The views expressed on this page by users and staff are their own, not those of NamePros.
  2. loredan

    loredan Active Member VIP ★★★★★★★★★★

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    Usually if your asking price is $1,000 or lower is going to be cheaper for the potential buyer to get your domain name rather than start a UDRP, as long as you don't get greedy and buyer is happy you can both close a nice deal, hold hands and sing Kumbaya! :)
  3. Nametree

    Nametree Nametree.com VIP

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    The thing is, it's not, it's higher four figures and rightfully so given similar sales. They were aware of the number before they made me aware of their "rights", so they can't claim I'm jacking up the price just because I know who they are - I could have asked for $50k given the circumstances. But I am also irked by deception, so my willingness to negotiate is somewhat depleted. :cyclops:
  4. leftfielder

    leftfielder Established Member ★★★★★★★★★★

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    ^^Terrible advice. Don’t act so hard up that you can’t afford to lose this one, and instead of writing a novel, trying to justify and playing with fire, cancel it and let it be.
  5. Nametree

    Nametree Nametree.com VIP

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    I appreciate your comment but if all domainers just cancelled their names or handed them over each time an entitled business owner had a trademark application and/or wanted to grab the name for peanuts, then what the hell are we doing in this business.
  6. Kate

    Kate Domainosaurus Rex VIP ★★★★★★★★★★

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    I am not a lawyer but:
    If you bought the domain in good faith, did not target them and could not know about their yet non-existing TM you are ok unless they can demonstrate the opposite.
    However, depending on what kind of purpose you had in mind for the domain - it may be neutered now. At the very least you have to be careful.
    I think they know it, and they are expecting you to flinch, drop the price or ultimately drop the domain. Or maybe they are hoping you will do something stupid so they can file a UDRP against you.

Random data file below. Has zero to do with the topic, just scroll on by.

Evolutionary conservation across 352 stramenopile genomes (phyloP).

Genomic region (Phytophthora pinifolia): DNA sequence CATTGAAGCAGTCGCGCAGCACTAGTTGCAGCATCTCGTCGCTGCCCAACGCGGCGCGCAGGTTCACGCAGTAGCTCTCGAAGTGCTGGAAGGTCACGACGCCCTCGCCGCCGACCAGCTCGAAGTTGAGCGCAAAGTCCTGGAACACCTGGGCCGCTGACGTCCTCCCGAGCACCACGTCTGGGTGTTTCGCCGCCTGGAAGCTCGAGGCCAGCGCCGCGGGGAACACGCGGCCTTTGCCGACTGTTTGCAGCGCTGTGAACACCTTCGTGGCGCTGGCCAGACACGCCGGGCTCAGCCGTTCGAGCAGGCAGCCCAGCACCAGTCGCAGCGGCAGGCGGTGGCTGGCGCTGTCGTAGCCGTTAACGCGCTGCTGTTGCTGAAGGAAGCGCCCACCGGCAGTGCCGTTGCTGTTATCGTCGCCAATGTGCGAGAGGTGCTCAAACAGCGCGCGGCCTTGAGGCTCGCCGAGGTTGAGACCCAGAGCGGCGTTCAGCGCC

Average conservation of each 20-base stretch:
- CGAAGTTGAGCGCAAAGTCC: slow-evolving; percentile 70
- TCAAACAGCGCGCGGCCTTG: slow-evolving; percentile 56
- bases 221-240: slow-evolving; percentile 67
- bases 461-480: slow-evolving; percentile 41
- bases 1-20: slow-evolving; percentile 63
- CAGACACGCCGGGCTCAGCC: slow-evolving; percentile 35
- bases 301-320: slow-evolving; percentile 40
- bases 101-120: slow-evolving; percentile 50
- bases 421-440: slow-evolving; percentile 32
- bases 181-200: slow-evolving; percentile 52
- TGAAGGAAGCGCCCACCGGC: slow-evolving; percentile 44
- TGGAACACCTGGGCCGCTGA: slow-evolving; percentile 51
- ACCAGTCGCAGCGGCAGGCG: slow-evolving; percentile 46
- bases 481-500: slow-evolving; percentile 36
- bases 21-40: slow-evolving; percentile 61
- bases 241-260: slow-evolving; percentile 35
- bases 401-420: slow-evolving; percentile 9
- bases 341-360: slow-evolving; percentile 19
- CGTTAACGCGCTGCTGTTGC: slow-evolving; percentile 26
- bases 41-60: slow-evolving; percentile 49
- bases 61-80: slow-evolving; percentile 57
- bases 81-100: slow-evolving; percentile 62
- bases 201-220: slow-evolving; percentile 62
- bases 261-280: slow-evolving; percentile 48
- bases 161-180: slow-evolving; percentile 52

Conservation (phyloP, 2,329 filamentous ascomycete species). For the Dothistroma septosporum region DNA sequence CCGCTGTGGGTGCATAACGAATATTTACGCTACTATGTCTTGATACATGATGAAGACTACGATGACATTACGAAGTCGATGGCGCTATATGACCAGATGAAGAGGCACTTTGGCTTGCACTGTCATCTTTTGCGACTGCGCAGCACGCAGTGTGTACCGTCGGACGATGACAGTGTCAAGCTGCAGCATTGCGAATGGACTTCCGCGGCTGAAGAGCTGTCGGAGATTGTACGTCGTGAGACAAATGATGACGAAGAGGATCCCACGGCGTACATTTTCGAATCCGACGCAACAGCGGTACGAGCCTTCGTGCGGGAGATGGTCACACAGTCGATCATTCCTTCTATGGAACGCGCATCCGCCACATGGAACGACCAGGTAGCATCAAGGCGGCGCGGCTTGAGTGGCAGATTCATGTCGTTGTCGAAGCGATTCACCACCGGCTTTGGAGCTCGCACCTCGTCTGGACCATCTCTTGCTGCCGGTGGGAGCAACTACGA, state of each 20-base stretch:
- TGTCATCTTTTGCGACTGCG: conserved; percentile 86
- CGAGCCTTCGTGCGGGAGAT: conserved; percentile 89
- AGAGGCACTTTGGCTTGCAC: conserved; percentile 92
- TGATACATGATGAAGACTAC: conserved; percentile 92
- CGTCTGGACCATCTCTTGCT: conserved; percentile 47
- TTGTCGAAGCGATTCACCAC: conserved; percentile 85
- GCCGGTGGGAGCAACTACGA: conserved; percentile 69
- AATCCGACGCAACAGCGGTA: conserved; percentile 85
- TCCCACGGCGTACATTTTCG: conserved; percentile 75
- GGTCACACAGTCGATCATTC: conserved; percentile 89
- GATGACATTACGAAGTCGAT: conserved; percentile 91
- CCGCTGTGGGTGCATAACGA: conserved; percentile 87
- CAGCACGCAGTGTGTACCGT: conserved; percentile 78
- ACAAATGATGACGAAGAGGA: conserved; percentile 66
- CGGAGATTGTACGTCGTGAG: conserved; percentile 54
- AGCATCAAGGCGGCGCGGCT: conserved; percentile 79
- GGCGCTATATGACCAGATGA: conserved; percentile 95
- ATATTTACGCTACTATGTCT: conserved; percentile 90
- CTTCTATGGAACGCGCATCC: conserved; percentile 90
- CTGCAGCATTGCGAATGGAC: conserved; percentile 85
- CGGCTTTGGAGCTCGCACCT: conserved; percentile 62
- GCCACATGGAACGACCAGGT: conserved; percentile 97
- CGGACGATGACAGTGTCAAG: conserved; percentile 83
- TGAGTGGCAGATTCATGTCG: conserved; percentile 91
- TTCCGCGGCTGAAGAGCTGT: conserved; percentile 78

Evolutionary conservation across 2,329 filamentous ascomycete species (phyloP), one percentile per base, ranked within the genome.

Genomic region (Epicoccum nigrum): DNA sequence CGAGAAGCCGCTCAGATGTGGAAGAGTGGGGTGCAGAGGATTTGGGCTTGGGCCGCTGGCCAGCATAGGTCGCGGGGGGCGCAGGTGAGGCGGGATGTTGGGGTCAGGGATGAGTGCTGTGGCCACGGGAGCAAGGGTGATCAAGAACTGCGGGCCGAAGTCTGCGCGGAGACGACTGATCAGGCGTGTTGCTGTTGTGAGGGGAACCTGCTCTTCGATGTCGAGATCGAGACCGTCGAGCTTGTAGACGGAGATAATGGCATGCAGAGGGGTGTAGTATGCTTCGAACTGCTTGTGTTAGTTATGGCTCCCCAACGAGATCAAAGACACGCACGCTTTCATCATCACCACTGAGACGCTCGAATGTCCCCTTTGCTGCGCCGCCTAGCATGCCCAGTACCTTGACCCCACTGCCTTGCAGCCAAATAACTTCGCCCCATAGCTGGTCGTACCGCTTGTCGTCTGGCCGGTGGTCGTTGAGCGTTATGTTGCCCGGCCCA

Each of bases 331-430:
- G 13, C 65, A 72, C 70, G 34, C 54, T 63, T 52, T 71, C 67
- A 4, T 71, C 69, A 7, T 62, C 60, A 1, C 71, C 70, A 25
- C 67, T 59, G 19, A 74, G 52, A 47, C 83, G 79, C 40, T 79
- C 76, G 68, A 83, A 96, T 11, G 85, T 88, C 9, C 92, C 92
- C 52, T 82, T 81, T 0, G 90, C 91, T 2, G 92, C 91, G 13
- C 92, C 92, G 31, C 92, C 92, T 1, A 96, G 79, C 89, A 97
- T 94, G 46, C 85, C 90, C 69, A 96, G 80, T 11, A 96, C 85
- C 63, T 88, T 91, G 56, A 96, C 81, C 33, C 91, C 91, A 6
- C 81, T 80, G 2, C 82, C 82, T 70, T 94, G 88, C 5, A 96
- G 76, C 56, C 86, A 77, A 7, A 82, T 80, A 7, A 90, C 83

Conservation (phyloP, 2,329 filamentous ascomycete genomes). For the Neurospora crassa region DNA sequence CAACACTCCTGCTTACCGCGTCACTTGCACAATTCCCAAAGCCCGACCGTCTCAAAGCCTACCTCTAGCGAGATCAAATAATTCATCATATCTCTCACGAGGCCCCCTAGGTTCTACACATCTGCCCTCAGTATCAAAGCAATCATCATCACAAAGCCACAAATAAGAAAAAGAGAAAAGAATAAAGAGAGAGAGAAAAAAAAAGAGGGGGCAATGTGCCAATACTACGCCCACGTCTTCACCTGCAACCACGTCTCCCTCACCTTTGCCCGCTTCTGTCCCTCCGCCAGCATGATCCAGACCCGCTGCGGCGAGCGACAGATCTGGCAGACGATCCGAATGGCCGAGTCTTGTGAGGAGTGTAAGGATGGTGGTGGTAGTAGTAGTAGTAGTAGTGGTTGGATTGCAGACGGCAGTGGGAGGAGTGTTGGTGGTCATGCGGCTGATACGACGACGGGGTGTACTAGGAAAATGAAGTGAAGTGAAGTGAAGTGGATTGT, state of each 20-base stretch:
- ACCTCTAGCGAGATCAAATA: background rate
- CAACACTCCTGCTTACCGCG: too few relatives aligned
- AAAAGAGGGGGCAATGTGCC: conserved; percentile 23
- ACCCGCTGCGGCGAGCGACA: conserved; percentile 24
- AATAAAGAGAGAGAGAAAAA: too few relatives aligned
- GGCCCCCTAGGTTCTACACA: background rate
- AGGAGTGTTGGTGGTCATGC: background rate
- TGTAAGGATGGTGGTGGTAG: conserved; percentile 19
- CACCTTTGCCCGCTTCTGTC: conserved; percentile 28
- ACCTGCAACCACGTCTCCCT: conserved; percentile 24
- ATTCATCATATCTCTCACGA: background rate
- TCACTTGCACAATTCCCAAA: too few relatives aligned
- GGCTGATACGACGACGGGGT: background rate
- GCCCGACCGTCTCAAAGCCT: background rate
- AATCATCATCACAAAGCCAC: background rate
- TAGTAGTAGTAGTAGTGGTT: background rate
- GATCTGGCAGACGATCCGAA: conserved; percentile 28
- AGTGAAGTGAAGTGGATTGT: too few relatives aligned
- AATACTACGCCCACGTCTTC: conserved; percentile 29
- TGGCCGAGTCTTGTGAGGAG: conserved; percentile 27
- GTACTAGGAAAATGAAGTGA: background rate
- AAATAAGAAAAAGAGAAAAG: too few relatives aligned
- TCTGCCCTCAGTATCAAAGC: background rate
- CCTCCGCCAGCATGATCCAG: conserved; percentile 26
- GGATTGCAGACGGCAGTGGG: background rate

You may have the perfect domain they don't have, but if you can't use it without causing infringement it's some sort of frozen conflict with no winners :)
    My advice: keep watching, see if they develop a site on the other extensions and track the progress of their TM application. Try to get a clear picture of what they are doing, and what kind of margin you have.
    Many projects do not come to fruition or fail after just a few years. At some point the concern may even go away. You never know.
  7. tonyk2000

    tonyk2000 Active Member VIP ★★★★★★★★★★

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    I've seen UDRP case (with the Respondent being represented by @jberryhill I think) where such a behavior of Complainant (who also emailed domainer owner and said they are individual or student or blogger etc) was detected and found to be wire fraud (as per the laws of the country the Complainant was located in). The Complainant was acting in bad faith. He lost UDRP.

    Assuming that MediaSomething is indeed generic or descriptive, and assuming that it was acquired without prior knowledge about the buyer, their business and/or their pending TM (for which purpose it would be useful to have some proof and/or common sense logic - different countries of buyer and seller, google searches not showing the buyer exclusively or at all, other similar marks or companies with similar branding, etc) I think it would make sense to simply give them a price, with some references to comparable sales. Depending on the real domain niche and/or buyers size it may or may not be practical to compose an increased price offer - it is not obvious that the buyer needs the domain that much to overpay (vs. normal aftermarket price, in line or below comparable sales).